Iraq's Kurdish President Jalal Talabani called on the country's Shiite Prime Minister Ibrahim al-Jaafari to step down, the spokesman for the president's party said on Sunday, escalating a political split between the two factions that make up the government.
Sunni Arab leaders, meanwhile, were angered after the Shiite-dominated parliament passed a new ruling on the key Oct 15 constitutional referendum making it more difficult for Sunnis to defeat the draft constitution that they oppose.
The political wrangling deepened the splits between Iraq's three main communities amid a constitutional process that was aimed at bringing them together to build a democratic nation. Kurds complained that Shiites were monopolizing the government, while Sunnis—who have made up the backbone of the violent insurgency—accused Shiites of stacking the deck against them in the political process.
The Kurdish-Shiite split hits the core of the coalition that has made up the transitional government. Talabani has made veiled threats to pull the Kurds out of the coalition if their demands are not met, a step that could bring the government's collapse, reports the AP.
Mr. Talabani further alleges that the government's dominant Shi'ite coalition party, called the United Alliance, has made no effort to keep the promises it made to the Kurds in a joint agreement the two sides signed three months before the interim government took power on June 30.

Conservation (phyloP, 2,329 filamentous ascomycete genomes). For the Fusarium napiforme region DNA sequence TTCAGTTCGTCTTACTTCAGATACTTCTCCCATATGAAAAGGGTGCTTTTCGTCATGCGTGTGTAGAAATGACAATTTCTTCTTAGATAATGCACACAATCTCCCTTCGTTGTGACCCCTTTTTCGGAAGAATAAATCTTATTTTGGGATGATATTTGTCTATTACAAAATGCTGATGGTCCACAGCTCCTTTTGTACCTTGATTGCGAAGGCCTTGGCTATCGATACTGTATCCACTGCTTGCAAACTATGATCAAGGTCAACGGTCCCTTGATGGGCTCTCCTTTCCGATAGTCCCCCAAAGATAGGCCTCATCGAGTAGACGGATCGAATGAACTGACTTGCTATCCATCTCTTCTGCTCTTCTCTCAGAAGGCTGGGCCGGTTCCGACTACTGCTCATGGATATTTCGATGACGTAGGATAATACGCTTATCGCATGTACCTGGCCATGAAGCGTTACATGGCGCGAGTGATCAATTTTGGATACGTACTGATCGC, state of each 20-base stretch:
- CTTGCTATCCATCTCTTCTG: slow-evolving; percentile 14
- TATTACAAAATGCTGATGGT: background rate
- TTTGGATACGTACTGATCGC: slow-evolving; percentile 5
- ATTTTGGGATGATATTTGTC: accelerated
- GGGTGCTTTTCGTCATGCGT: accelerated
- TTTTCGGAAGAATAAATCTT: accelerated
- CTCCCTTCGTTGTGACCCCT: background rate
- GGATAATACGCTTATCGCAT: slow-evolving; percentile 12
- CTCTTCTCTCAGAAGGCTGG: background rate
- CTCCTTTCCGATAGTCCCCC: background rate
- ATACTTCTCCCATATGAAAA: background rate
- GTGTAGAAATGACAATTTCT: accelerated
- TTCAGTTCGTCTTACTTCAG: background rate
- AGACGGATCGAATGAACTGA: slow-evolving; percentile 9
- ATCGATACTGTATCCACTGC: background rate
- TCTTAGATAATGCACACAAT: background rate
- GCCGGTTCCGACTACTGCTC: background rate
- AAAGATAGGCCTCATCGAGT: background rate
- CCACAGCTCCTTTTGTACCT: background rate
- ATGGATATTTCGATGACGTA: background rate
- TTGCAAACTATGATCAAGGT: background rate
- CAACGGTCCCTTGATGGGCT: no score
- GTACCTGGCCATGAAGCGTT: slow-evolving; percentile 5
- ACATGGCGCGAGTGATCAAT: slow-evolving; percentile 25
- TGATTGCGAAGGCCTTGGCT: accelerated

A key promise in that agreement reportedly called for the government to begin tackling the issue of resettling Kurds in the northern oil-rich city of Kirkuk in the face of overwhelming Sunni-Arab opposition.
During the rule of Saddam Hussein, tens of thousands of Kurds were forced out of the Kirkuk area and replaced with Sunni Arabs. The Kurds, who want to make Kirkuk a part of their semi-autonomous Kurdish region in the north, say Shi'ites in government have done nothing to help the Kurds push their case forward.
Prime Minister Jaafari has not commented on the Kurdish accusations. But Mr. Othman, the Kurdish assembly member, says that Kurdish leaders are serious in their threat to pull out of the interim government, if Mr. Jaafari and other Shi'ite leaders refuse to play by the rules.
"They have said (if) they cannot solve this problem, then they will try to activate Article Six of the agreement between both sides. Article Six says if problems could not be solved through dialogue and through meetings, then one side may withdraw from the Cabinet," Mr. Othman says, informs VOA.
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